The report, newly published in the Journal of Alzheimer's Disease, suggests that the link may be to do with certain biological effects of breastfeeding. For example, breastfeeding restores insulin tolerance which is significantly reduced during pregnancy, and Alzheimer's is characterised by insulin resistance in the brain.
Although they used data gathered from a very small group of just 81 British women, the researchers observed a highly significant and consistent correlation between breastfeeding and Alzheimer's risk. They argue that this was so strong that any potential sampling error was unlikely.
At the same time, however, the connection was much less pronounced in women who already had a history of dementia in their family. The research team hope that the study - which was intended merely as a pilot - will stimulate further research looking at the relationship between female reproductive history and disease risk.
The findings may point towards new directions for fighting the global Alzheimer's epidemic - especially in developing countries where cheap, preventative measures are desperately needed.
More broadly, the study opens up new lines of enquiry in understanding what makes someone susceptible to Alzheimer's in the first place. It may also act as an incentive for women to breastfeed, rather than bottle-feed - something which is already known to have wider health benefits for both mother and child.
Dr Molly Fox, from the Department of Biological Anthropology at the University of Cambridge, who led the study, said: "Alzheimer's is the world's most common cognitive disorder and it already affects 35.6 million people. In the future, we expect it to spread most in low and middle-income countries. So it is vital that we develop low-cost, large-scale strategies to protect people against this devastating disease."
Previous studies have already established that breastfeeding can reduce a mother's risk of certain other diseases, and research has also shown that there may be a link between breastfeeding and a woman's general cognitive decline later in life. Until now, however, little has been done to examine the impact of breastfeeding duration on Alzheimer's risk.
Fox and her colleagues - Professor Carlo Berzuini and Professor Leslie Knapp - interviewed 81 British women aged between 70 and 100. These included both women with, and without, Alzheimer's. In addition, the team also spoke to relatives, spouses and carers.
Through these interviews, the researchers collected information about the women's reproductive history, their breastfeeding history, and their dementia status. They also gathered information about other factors that might account for their dementia, for example, a past stroke, or brain tumour.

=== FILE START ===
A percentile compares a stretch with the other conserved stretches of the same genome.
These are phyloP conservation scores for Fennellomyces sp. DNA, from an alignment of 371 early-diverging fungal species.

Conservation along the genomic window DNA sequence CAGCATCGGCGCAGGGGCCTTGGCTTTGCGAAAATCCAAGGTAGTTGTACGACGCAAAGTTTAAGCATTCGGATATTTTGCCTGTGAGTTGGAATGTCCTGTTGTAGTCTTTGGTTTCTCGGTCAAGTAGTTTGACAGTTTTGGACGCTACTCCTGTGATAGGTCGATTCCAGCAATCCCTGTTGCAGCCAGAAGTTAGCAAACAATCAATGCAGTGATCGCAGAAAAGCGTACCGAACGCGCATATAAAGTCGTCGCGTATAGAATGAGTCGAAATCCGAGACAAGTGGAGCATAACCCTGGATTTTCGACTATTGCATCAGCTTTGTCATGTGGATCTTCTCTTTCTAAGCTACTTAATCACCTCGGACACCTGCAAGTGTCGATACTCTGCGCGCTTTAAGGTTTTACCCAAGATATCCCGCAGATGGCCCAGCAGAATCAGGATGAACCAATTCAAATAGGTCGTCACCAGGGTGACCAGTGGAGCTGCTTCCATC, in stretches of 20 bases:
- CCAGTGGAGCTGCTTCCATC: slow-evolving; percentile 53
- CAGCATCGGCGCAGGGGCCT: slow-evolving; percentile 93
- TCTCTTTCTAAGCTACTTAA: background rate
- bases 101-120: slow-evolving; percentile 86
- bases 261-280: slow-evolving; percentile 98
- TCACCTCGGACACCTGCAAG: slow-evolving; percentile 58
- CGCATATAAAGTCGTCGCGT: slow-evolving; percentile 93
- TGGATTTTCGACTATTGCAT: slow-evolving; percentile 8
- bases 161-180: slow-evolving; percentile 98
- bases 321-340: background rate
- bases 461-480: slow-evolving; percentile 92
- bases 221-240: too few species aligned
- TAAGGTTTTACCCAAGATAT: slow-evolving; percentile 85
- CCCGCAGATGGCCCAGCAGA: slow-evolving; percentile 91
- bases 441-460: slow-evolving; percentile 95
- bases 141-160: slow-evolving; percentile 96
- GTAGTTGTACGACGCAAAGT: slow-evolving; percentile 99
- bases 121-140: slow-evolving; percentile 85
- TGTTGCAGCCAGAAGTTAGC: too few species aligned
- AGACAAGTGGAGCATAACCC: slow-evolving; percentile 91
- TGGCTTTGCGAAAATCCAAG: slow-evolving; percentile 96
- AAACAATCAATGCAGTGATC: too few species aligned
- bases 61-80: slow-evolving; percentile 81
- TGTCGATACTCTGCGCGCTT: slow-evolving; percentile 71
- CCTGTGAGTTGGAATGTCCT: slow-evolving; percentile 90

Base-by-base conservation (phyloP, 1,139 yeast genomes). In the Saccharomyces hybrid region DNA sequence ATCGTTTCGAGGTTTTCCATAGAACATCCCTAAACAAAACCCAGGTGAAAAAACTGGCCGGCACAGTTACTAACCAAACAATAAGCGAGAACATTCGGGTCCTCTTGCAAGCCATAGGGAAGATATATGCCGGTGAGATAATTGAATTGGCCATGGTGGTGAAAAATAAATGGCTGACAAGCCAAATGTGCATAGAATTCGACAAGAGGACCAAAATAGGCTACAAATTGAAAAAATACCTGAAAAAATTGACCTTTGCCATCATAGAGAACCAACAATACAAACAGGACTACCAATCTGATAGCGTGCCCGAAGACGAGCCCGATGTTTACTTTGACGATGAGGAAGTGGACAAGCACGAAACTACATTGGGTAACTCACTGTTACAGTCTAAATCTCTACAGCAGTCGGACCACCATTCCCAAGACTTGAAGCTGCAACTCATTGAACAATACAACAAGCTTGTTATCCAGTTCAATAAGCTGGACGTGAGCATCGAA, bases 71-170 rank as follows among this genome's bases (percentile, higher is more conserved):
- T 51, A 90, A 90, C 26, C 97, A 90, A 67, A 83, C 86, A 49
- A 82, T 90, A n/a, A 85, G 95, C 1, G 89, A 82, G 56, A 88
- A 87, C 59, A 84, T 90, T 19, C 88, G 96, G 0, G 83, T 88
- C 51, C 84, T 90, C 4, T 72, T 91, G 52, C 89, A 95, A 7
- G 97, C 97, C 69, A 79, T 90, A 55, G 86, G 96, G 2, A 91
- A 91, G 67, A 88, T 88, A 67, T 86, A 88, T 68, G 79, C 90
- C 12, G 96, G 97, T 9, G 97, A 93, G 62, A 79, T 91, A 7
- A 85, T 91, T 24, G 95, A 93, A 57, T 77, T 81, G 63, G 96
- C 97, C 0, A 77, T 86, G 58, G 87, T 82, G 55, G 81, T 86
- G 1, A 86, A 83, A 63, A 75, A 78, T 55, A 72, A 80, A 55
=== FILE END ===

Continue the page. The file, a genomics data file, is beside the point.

Dementia status itself was measured using a standard rating scale called the Clinical Dementia Rating (CDR). The researchers also developed a method for estimating the age of Alzheimer's sufferers at the onset of their disease, using the CDR as a basis and taking into account their age and existing, known patterns of Alzheimer's progression. All of this information was then compared with the participants' breastfeeding history.
Despite the small number of participants, the study revealed a number of clear links between breastfeeding and Alzheimer's. These were not affected when the researchers took into account other potential variables such as age, education history, the age when the woman first gave birth, her age at menopause, or her smoking and drinking history.
The researchers observed three main trends:
- Women who breastfed exhibited a reduced Alzheimer's Disease risk compared with women who did not.
- Longer breastfeeding history was significantly associated with a lower Alzheimer's Risk.
- Women who had a higher ratio of total months pregnant during their life to total months breastfeeding had a higher Alzheimer's risk.
The trends were, however, far less pronounced for women who had a parent or sibling with dementia. In these cases, the impact of breastfeeding on Alzheimer's risk appeared to be significantly lower, compared with women whose families had no history of dementia.
The study argues that there may be a number of biological reasons for the connection between Alzheimer's and breastfeeding, all of which require further investigation.
One theory is that breastfeeding deprives the body of the hormone progesterone, compensating for high levels of progesterone which are produced during pregnancy. Progesterone is known to desensitize the brain's oestrogen receptors, and oestrogen may play a role in protecting the brain against Alzheimer's.
Another possibility is that breastfeeding increases a woman's glucose tolerance by restoring her insulin sensitivity after pregnancy. Pregnancy itself induces a natural state of insulin resistance. This is significant because Alzheimer's is characterised by a resistance to insulin in the brain (and therefore glucose intolerance) to the extent that it is even sometimes referred to as "Type 3 diabetes".
"Women who spent more time pregnant without a compensatory phase of breastfeeding therefore may have more impaired glucose tolerance, which is consistent with our observation that those women have an increased risk of Alzheimer's disease," Fox added.
Alzheimer's Society comment:
'The debate as to whether breast is best is a complex one. Other studies have suggested breastfeeding has health benefits, but we don't yet have robust evidence to suggest that a woman who feeds her child using her own milk will be less likely to get Alzheimer's disease.
This study is novel, and it's interesting to note that it found a consistent link between this feeding technique and Alzheimer's disease. However, it was a small study which doesn't explore why the two are associated. It is too premature to make recommendations for mothers regarding breast feeding and their risk of dementia.'